Crawford v Gerard M. Anderson, et al
ORDER (1) Granting Plaintiff's 2 Application to Proceed Without Prepaying Fees or Costs and (2) Dismissing Plaintiff's 1 Complaint. Signed by District Judge Matthew F. Leitman. (HMon)
UNITED STATES DISTRICT COURT
EASTERN DISTRICT OF MICHIGAN
Case No. 17-cv-13698
Hon. Matthew F. Leitman
GERARD ANDERSON, et al.,
ORDER (1) GRANTING PLAINTIFF’S APPLICATION TO PROCEED
WITHOUT PREPAYMENT OF FEES OR COSTS (ECF #2) AND (2)
DISMISSING PLAINTIFF’S COMPLAINT (ECF #1)
On November 16, 2017, Plaintiff Anitra Crawford filed this action against
various executives of four telecommunications companies. (See Compl., ECF #1.)
Crawford appears to allege that the telecommunication companies that Defendants
work for have caused her harm by “transmit[ing]” “energy … [and] data” which has
“penetrate[d]” and “absorb[ed]” into her skin. (Id. at Pg. ID 5.) She further alleges
that these telecommunications companies have “broadcast” her “communications.”
Crawford has also filed an application to proceed in this action without the
prepayment of fees or costs (the “Application”). (See ECF #2.) For the reasons
stated below, the Court GRANTS the Application and DISMISSES the Complaint.
Applications to proceed without the prepayment of fees or costs are governed
by 28 U.S.C. § 1915(a)(1). That statute provides that a federal court “may authorize
the commencement ... of any suit, action, or proceeding ... by a person who submits
an affidavit that includes a statement of all assets ... that the person is unable to pay
such fees....” Id.
In the Application, Crawford says that she does not have any money in any
bank accounts and cannot otherwise afford to pay the required filing fee. (See
Application, ECF #2 at Pg. ID 11-12.) The Court has reviewed the Application and
is satisfied that the prepayment of the filing fee would cause an undue financial
hardship on Crawford. The Court will therefore GRANT the Application.
When a plaintiff is allowed to proceed without the prepayment of fees or costs,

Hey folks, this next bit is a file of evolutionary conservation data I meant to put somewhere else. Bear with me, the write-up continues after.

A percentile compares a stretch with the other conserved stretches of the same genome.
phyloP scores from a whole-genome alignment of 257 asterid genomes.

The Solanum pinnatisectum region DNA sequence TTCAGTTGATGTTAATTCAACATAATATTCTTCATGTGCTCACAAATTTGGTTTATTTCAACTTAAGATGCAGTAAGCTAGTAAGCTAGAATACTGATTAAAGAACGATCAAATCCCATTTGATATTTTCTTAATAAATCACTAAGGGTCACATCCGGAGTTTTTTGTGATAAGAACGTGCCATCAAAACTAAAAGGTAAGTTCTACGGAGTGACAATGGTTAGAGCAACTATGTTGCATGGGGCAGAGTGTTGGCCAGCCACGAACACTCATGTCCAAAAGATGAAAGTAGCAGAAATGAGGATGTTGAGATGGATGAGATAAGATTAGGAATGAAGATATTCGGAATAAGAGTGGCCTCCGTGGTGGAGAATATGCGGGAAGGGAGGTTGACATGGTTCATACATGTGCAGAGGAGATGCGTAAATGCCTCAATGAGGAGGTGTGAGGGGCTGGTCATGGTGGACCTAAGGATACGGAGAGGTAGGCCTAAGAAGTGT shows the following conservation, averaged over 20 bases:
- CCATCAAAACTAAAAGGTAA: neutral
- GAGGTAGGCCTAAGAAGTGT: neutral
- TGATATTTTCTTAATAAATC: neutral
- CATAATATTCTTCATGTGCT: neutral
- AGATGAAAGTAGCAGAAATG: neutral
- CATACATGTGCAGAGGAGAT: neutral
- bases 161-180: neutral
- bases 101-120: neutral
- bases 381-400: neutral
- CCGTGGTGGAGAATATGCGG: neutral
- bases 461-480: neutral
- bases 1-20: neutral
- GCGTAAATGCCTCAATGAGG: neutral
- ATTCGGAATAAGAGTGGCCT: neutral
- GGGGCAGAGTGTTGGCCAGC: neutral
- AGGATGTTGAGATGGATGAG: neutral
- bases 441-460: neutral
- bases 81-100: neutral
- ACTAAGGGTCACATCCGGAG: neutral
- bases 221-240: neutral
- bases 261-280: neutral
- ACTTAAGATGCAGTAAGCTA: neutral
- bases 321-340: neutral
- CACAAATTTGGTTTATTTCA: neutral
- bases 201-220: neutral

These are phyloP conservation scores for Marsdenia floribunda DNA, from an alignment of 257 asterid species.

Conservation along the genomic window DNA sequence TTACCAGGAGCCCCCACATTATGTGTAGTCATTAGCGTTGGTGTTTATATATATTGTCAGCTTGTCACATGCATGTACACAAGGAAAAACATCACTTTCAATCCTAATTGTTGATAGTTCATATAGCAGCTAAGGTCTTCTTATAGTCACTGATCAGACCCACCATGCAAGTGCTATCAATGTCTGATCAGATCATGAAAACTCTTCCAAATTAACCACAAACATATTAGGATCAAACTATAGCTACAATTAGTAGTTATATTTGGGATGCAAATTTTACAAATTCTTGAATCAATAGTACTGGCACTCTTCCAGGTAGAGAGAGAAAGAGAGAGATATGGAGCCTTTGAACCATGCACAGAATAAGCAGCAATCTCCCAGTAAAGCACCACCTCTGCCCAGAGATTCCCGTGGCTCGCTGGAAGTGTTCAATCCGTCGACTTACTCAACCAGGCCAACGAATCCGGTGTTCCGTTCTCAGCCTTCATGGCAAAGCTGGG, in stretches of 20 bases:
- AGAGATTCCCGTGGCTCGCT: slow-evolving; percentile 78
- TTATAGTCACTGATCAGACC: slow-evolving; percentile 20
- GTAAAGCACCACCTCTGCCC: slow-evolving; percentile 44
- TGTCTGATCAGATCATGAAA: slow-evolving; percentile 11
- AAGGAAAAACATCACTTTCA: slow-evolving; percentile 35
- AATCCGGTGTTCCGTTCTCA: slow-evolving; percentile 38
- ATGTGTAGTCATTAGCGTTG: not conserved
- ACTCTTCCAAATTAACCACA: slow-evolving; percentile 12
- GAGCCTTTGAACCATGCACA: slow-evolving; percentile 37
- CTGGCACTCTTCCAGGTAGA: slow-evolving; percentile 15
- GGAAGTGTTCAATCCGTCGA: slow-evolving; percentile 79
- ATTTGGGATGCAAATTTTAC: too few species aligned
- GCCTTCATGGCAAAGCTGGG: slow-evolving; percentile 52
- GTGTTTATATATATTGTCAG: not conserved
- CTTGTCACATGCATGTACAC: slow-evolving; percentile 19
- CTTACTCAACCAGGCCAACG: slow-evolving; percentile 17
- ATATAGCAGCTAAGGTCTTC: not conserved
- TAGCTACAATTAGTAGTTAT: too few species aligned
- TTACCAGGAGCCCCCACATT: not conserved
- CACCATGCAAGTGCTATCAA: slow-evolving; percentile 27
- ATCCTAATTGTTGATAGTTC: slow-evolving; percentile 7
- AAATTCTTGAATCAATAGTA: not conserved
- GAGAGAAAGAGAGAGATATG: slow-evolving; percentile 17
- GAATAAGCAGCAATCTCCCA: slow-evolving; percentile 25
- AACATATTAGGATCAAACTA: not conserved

the Court is required to screen the complaint and dismiss it if it (i) asserts frivolous
or malicious claims, (ii) fails to state a claim upon which relief may be granted,
and/or (iii) seeks monetary relief against a defendant who is immune from such
relief. See 28 U.S.C. § 1915(e)(2). A complaint is frivolous “where it lacks an
arguable basis in law or fact.” Neitzke v. Williams, 490 U.S. 319, 325 (1989). While
the Court must liberally construe documents filed by a pro se plaintiff, see Haines
v. Kerner, 404 U.S. 519, 520 (1972), a complaint filed by such a plaintiff must still
plead sufficient specific factual allegations, and not just legal conclusions, in support
of each claim. See Ashcroft v. Iqbal, 556 U.S. 662, 678–679 (2009); see also Hill v.
Lappin, 630 F.3d 468, 470–471 (6th Cir. 2010) (holding that the dismissal standard
in Iqbal applies to a Court’s review of a complaint under § 1915(e)(2) for failure to
state a claim).
Here, as described above, Crawford appears to allege that the
telecommunications companies that Defendants work for “are responsible for the
transmission of data” that has caused her to “suffer from moderate to serious bodily
injuries.” (Compl., ECF #1 at Pg. ID 5.) Even when the Court construes her
allegations liberally, it concludes that she has failed to state a viable claim against
the Defendants. Her allegations are conclusory and do not allege specific facts that
tie the actions of the named Defendants to any harms that she allegedly has suffered.
Indeed, Crawford’s allegations do not mention the named Defendants at all.
Moreover, Crawford has not identified any cognizable theory of liability. Simply
put, Crawford has failed to “state a claim to relief that is plausible on its face.” Bell
Atlantic Corp. v. Twombly, 550 U.S. 544, 570 (2007).1
This is not the first time that this Court has dismissed a Complaint Crawford has
filed for failure to state a claim under 28 U.S.C. § 1915. Indeed, the Court has
repeatedly dismissed Complaints, like the one filed here, in which Crawford has
brought frivolous or inadequately pleaded claims against telecommunications
companies and/or their employees. See Crawford v. Stephenson, Case No. 16-cv10218 (E.D. Mich.), Dkt. #4 (dismissing Complaint and concluding that claims
Crawford made related to electromagnetic fields emanating from cell phone towers
Accordingly, for the reasons stated above, IT IS HEREBY ORDERED that
(1) the Application (ECF #2) is GRANTED and (2) the Complaint (ECF #1) is
DISMISSED pursuant to 28 U.S.C. § 1915(e)(2)(B) and Fed. Rule Civ. Proc.
12(h)(3). The Court further certifies that any appeal from this decision cannot be
taken in good faith. See 28 U.S.C. § 1915(a)(3).
IT IS SO ORDERED.
s/Matthew F. Leitman
MATTHEW F. LEITMAN
UNITED STATES DISTRICT JUDGE
Dated: November 16, 2017
I hereby certify that a copy of the foregoing document was served upon the
parties and/or counsel of record on November 16, 2017, by electronic means and/or
s/Holly A. Monda
and the stealing of her genetic code were “irrational and delusional”); Crawford v.
AT&T et. al., 12-cv-14781 (E.D. Mich.), Dkt. #3 (dismissing Complaint in which
Crawford alleged that “an implant was sealed in her body” and that she was being
subjected to “surveillance of her at her residence” for failure to state a claim);
Crawford v. Stephenson, Case No. 13-13358 (E.D. Mich.), Dkt. #4 (“The complaint
here is frivolous”).
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